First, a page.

Interpreter: A Journal of Latter-day Saint Faith and Scholarship:

Joseph Smith as a Book of Mormon Storyteller

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Interpreter: A Journal of Latter-day Saint Faith and Scholarship
Digest / 5.25" x 8.25"
44 pages Saddle-stitched
Book of Mormon, church of jesus christ of latter-day saints, Joseph Smith, lds, Mormonism, storytellers

Skeptics have promoted different explanations to describe how Joseph Smith generated all the words of the Book of Mormon. A variation of the most popular theory proposes that he used the methods of the bards and minstrels who have entertained their audiences with tales that extended over many hours. This article explores their techniques to assess whether Joseph Smith might have adopted such methodologies. The secrets of Serbo-Croatian storytellers’ abilities to dictate polished stories in real time have been identified, involving the memorization of formulaic language to minimize the number of mental choices to be made while wordsmithing each phrase. Compared to Joseph Smith and the Book of Mormon, the historical record fails to support that he had trained in the use of formula systems or that his dictation employed a rhythmic delivery of the phrases. Neither are formula patterns detected in the printed 1830 Book of Mormon. Apparently, Smith did not adopt this methodology to dictate the Book of Mormon.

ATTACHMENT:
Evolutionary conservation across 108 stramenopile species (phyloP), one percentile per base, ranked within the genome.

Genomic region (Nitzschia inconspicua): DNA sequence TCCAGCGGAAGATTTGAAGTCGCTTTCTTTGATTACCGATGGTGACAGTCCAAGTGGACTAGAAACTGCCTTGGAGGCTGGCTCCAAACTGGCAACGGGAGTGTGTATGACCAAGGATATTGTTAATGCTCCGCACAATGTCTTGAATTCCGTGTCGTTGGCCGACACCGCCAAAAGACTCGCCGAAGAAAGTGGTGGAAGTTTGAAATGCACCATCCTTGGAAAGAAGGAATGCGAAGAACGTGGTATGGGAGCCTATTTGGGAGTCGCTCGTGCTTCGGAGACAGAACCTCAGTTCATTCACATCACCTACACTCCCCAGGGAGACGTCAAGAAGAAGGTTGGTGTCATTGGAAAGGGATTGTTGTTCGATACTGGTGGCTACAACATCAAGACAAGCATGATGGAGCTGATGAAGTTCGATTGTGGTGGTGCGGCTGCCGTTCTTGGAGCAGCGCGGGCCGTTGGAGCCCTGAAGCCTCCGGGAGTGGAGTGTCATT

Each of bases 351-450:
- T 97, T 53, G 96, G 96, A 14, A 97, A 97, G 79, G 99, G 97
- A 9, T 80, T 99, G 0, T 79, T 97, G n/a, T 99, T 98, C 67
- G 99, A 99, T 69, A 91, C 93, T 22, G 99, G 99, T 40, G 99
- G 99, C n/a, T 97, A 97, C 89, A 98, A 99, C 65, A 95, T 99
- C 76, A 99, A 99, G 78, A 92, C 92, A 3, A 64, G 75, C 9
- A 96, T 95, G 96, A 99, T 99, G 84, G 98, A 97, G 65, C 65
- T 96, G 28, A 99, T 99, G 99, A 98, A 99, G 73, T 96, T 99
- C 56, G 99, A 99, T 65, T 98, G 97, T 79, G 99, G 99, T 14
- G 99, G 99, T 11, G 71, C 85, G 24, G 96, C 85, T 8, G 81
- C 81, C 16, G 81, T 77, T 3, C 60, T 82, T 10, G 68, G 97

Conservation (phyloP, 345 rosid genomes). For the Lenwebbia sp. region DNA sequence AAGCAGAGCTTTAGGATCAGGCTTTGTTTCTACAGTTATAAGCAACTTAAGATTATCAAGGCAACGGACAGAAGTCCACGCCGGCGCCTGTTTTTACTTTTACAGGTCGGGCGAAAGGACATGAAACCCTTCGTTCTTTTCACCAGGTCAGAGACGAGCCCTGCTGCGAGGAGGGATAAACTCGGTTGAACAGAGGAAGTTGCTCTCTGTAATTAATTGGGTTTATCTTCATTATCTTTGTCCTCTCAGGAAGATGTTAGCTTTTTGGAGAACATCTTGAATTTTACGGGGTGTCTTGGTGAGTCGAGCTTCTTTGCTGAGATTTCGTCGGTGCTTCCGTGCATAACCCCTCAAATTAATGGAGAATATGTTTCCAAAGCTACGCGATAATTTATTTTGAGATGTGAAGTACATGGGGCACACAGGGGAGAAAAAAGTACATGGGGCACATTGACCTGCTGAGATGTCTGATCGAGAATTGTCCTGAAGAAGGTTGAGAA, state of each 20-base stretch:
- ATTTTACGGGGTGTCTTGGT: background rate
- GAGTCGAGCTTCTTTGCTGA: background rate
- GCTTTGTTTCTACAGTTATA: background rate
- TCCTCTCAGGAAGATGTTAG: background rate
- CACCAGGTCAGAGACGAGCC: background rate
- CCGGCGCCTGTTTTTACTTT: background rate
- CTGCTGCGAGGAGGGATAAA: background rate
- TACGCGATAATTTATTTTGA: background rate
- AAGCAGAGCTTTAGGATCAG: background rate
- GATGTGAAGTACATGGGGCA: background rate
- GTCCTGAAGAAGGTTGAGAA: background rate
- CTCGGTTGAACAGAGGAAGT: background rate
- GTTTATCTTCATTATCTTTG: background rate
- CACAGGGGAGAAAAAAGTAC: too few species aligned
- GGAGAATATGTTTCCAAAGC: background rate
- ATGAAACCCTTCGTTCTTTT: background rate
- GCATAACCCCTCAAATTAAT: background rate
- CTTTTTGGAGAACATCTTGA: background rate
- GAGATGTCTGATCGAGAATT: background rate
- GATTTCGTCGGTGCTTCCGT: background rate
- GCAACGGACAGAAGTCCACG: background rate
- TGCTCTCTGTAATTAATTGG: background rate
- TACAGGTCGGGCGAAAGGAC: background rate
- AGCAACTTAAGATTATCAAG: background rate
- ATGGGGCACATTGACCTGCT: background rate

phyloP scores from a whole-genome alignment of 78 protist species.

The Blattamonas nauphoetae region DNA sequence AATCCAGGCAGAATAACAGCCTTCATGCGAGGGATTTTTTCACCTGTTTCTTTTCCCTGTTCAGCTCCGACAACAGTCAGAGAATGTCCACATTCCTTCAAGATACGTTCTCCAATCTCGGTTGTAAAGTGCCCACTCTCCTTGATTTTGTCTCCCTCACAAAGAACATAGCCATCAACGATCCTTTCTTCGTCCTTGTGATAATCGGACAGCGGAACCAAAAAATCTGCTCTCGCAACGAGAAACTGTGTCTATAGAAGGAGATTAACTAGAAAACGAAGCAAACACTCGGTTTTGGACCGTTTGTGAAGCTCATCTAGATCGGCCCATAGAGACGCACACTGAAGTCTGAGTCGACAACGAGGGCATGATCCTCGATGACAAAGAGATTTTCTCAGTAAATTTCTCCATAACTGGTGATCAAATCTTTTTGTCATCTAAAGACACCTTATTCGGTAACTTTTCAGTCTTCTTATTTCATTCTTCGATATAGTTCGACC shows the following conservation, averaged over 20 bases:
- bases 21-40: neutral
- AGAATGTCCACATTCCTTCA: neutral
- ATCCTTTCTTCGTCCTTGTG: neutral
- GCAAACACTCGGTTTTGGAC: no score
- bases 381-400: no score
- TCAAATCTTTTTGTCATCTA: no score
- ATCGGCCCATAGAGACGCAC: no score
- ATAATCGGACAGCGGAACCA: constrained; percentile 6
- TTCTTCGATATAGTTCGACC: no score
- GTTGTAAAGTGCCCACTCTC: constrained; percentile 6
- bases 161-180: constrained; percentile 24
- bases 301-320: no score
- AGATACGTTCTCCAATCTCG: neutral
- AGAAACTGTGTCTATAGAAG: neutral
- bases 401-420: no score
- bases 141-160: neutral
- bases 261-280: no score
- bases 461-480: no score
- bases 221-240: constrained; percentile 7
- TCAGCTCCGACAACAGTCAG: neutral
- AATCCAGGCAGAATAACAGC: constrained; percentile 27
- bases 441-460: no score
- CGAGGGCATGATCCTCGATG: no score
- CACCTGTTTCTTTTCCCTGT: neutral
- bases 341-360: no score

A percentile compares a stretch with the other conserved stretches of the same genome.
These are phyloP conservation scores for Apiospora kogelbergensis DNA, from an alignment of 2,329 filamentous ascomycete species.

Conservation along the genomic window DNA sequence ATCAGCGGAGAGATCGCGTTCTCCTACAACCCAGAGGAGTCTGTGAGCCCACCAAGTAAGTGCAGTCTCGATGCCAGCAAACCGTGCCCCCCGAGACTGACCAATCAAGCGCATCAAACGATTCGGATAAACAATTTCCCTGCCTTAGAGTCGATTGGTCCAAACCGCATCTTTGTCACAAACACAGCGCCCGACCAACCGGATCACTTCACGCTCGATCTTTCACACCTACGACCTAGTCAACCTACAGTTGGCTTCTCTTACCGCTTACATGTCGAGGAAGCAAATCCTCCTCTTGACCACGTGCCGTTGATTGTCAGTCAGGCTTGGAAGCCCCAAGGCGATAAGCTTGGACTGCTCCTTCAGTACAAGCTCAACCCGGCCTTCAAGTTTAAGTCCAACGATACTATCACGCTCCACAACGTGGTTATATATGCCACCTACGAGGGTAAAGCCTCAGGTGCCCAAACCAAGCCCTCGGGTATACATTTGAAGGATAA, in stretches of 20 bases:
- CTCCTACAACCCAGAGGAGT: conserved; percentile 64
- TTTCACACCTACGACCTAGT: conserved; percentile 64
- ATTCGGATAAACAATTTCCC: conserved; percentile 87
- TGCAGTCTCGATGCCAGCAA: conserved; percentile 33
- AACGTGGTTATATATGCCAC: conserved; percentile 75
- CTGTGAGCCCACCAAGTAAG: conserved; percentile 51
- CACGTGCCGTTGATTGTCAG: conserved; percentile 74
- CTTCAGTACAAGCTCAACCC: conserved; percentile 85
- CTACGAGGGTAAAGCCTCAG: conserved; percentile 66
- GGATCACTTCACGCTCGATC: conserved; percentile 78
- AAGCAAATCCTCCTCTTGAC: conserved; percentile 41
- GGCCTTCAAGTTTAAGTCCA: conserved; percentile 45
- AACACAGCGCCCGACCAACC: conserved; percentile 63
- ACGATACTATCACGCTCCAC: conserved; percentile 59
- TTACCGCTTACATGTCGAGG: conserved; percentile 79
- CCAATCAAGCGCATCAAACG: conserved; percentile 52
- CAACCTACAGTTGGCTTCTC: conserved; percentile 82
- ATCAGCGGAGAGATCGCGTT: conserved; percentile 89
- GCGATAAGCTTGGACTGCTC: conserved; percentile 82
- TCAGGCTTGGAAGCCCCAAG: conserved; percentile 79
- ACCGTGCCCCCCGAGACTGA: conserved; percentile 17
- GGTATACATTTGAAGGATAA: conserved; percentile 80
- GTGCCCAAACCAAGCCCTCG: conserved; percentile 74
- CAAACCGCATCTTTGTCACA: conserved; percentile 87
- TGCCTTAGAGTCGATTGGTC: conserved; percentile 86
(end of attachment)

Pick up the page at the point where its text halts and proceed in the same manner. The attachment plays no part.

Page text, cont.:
Interpreter: A Journal of Latter-day Saint Faith and Scholarship: Joseph...

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